Effective Board Governance: Infusing a New Perspective — in conversation with Lisa Spadafora Thompson

Point of View
3 min readNov 24, 2023


Photo by ‘Adrien Olichon’ on Pexels

Given today’s relentless pace of business disruption, the expectations are enormous for board performance. Board members are asked to nimbly steer their companies in the right direction, constructively advise C-suite leadership, and diligently drive long-term strategic growth. How can boards best govern for today and tomorrow — and grow their individual and collective contributions?

We posed this question to Lisa Spadafora Thompson, a seasoned business consultant who has served on several corporate and nonprofit boards and advises board members on how to enhance their governance effectiveness.

Lisa, your board expertise is vast and deep. What is your overall approach to enhancing board governance?

“Over the years, I’ve experienced a range of board configurations, from small private companies with strong structures to nonprofits with no structure at all. If I’m consulting with a board that has a poor or nonexistent governance structure, the first thing I do is assess where there are immediate risks. Immediate risks are often basics, such as being in compliance with the bylaws or the ownership manual and ensuring the financials are in order.

Once the basics are nailed down, we can begin asking higher-order questions, such as: Is the company reaching its growth objectives consistently and sustainably? If the answer to that question is “no,” we need to start by looking at our board. I spoke with someone recently who had been on the board of a company for 18 years. As a company changes so, too, do the requirements of board members. It’s highly unlikely that one person can be the best advisor for nearly two decades of change. We need to assess the impact of the board the way we assess any other area of the company.”

Once boards address these questions, how do they create an action plan for growth?

“I recommend a board do a self-evaluation every year. Large, complex organizations have outside counsel objectively review the board function every few years. Board evaluations are helpful in looking at all categories, from strategic strengths to board member interactions, and illuminating areas where boards can make small moves that can have a big impact, for example, in board composition.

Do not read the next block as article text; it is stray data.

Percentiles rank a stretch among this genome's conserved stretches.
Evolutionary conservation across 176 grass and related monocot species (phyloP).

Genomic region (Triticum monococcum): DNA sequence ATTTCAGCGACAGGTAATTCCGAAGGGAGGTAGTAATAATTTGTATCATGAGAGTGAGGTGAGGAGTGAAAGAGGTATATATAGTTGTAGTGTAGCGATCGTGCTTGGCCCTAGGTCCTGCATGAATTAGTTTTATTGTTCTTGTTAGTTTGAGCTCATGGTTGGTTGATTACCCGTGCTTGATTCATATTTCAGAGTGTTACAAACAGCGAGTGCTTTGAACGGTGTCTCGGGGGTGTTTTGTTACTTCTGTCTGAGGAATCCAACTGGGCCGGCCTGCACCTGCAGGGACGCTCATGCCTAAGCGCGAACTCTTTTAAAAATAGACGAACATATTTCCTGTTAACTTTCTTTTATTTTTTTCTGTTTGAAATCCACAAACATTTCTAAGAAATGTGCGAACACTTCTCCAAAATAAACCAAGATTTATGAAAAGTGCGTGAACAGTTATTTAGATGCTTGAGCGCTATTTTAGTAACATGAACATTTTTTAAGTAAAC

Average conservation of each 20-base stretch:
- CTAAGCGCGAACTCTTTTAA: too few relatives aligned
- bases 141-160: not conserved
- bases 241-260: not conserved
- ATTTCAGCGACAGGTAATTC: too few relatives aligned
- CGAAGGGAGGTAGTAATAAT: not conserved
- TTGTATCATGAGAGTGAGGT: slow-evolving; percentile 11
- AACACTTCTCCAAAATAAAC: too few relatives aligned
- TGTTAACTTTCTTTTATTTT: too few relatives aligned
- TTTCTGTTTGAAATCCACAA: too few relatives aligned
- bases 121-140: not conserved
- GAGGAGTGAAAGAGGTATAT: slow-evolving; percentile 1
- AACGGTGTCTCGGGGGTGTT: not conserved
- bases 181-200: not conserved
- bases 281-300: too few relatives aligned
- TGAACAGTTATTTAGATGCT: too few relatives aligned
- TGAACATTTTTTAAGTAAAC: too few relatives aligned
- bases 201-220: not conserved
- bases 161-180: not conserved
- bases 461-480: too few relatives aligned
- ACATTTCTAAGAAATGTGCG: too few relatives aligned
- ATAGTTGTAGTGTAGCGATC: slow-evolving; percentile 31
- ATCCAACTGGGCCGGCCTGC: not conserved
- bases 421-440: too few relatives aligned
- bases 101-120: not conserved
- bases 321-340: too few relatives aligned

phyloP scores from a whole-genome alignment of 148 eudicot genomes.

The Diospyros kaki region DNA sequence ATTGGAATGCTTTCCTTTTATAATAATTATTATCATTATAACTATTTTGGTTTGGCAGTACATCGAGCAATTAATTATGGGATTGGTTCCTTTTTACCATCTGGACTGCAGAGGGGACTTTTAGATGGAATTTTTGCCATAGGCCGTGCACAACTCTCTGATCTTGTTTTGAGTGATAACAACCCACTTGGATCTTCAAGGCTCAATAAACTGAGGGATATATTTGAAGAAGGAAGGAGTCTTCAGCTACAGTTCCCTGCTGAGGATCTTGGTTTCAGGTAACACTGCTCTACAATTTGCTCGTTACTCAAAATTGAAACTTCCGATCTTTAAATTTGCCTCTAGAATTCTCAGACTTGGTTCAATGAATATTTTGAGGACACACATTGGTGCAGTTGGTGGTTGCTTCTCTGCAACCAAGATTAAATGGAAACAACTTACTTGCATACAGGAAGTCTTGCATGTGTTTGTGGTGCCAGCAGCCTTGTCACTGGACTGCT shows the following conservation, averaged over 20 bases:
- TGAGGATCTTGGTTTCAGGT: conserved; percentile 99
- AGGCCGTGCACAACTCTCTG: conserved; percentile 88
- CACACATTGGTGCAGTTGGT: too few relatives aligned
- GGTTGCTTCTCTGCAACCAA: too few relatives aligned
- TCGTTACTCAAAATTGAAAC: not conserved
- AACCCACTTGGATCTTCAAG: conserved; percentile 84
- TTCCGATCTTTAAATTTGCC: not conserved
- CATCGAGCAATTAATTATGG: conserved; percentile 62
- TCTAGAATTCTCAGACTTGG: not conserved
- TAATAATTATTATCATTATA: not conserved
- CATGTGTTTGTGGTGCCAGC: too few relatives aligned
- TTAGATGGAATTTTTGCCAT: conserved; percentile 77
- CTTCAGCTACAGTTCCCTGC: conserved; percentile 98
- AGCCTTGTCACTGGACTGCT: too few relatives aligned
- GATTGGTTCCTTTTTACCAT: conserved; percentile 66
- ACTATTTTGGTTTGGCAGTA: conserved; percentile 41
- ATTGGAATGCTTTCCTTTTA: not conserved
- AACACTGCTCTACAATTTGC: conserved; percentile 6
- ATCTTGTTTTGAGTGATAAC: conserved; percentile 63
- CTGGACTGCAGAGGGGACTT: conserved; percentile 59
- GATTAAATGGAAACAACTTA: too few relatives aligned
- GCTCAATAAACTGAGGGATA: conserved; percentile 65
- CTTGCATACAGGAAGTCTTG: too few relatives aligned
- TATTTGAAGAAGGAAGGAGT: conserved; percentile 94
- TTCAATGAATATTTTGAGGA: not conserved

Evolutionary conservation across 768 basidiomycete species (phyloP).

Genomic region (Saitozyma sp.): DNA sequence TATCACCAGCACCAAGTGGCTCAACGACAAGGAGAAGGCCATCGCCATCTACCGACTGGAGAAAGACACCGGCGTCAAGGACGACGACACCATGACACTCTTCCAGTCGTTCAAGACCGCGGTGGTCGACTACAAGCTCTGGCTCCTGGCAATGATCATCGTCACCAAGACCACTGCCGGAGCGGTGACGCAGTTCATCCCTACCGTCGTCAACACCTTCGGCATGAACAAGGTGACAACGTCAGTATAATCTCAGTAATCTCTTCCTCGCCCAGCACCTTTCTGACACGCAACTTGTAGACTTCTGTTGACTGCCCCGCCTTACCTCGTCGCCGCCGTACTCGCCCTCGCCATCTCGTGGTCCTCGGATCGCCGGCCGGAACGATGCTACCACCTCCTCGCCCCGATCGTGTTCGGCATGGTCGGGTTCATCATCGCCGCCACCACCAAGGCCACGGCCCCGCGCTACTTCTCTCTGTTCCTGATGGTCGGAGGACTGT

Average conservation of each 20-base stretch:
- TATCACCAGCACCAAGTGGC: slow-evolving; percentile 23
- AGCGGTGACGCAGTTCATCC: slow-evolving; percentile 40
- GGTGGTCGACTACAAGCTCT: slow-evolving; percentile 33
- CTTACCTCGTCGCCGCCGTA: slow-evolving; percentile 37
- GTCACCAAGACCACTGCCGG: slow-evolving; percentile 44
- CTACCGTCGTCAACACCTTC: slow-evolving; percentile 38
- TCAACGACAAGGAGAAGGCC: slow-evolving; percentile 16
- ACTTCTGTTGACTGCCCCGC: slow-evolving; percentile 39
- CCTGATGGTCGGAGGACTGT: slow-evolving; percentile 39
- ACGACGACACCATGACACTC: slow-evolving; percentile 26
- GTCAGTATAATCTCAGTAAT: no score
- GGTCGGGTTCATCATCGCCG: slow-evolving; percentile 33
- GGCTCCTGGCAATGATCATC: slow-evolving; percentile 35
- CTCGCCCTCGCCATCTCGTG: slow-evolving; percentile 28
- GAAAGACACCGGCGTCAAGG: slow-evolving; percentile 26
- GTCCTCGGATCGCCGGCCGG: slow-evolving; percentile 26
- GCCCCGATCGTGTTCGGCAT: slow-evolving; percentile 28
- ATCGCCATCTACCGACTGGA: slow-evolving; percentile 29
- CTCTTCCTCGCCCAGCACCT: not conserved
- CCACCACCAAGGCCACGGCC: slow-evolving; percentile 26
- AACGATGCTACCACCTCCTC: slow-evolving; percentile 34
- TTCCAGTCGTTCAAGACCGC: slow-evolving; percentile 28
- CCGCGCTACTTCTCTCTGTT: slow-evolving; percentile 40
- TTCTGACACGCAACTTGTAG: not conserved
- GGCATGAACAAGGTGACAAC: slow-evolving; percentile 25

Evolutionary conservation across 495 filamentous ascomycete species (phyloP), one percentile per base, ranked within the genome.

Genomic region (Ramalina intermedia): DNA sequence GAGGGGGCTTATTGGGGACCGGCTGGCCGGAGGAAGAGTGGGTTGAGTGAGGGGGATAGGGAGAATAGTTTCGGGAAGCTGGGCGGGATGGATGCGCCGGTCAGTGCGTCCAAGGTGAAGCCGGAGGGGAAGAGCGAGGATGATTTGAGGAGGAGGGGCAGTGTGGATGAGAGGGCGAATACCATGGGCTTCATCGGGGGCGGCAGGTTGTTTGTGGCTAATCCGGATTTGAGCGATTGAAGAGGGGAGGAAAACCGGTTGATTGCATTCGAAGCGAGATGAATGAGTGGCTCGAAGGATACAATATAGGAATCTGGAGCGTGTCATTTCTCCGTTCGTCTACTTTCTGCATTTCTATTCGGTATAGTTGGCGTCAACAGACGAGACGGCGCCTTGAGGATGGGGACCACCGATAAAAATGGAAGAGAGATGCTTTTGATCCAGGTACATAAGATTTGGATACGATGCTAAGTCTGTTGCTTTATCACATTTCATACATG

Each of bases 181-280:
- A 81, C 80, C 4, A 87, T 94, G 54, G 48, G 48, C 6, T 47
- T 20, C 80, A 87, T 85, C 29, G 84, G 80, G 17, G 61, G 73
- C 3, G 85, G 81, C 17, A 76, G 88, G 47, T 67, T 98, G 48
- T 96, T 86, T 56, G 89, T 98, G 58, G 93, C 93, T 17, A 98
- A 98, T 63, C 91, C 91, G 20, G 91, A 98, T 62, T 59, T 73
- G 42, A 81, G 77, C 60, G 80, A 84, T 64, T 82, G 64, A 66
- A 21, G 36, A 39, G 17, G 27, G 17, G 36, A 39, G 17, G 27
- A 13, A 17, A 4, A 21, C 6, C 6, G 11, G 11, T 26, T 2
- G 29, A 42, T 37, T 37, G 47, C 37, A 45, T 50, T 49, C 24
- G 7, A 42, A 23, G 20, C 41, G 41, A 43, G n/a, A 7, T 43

I sat on a board composed exclusively of older white men (except for me). The board and the management team thought diversity was important but also felt that the nature of their industry didn’t attract women and people of color. As a result, the pool of candidates from which to choose was limited.

So, we decided to take a different approach to sourcing new candidates: Board members reached out to their personal networks, seeking to bring to the table new members who were duly qualified to meet the organization’s needs and had to be women and/or people of color. As a result of focused effort, the board grew almost immediately from being a homogeneous group to a diverse team representing four protected classes.”

How do you advise a board that’s already governing well — but seeks to make a greater impact?

“Sometimes outside counsel can help us see what we can’t see. For example, I served once on a board where the CEO and CFO distributed 200-page financial documents that couldn’t possibly be absorbed before a meeting. With the help of an outside advisor, we revamped our preparation for board meetings. Members began receiving a high-level summary of three major topics for discussion, including the situation, the complicating factors, and the questions for board response. The financials and the CFO report became part of a Consent Agenda. This simple step led to a lighter workload for the C-suite leaders — and much more effective board meetings where the CEO and CFO got the advice they needed on the most important issues affecting the business.”

Thank you, Lisa, for your thoughtful insights .

Lisa Spadafora Thompson is a pricing and profitable growth expert with an entrepreneurial mindset. Through her company, Sturbridge Growth Partners, she delivers highly customized, actionable solutions, helping companies break down self-created barriers that keep them from growing profitably. The result is viable pricing strategies and win-win deals that consistently exceed revenue and profit goals.

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